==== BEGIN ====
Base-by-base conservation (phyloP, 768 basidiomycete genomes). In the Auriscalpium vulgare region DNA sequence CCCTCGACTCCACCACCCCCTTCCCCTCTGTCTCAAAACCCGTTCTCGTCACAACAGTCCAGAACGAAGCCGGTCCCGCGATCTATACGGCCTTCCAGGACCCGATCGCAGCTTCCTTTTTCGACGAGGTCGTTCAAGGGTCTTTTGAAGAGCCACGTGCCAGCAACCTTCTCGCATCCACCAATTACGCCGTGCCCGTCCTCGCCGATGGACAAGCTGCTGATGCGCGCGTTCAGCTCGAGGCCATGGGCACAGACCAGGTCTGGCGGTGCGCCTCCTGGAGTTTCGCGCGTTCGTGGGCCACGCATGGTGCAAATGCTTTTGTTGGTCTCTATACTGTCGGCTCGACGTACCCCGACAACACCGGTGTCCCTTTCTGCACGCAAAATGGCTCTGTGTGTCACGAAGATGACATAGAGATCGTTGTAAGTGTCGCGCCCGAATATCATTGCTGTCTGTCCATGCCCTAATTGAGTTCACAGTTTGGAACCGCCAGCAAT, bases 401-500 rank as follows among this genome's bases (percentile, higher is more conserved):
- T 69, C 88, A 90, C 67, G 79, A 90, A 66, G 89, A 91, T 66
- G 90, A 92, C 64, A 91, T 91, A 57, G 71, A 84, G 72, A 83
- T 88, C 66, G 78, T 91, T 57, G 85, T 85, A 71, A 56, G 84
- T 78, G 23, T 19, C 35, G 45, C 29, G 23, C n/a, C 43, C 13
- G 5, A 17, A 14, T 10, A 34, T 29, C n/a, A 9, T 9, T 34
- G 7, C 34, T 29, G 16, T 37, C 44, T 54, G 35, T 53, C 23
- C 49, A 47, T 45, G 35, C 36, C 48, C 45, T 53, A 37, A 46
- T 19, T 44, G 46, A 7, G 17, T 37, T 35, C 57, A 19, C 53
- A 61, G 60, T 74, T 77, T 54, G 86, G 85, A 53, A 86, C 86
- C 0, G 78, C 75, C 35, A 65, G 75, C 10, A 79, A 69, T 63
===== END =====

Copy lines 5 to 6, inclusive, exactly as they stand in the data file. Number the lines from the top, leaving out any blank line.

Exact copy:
- T 78, G 23, T 19, C 35, G 45, C 29, G 23, C n/a, C 43, C 13
- G 5, A 17, A 14, T 10, A 34, T 29, C n/a, A 9, T 9, T 34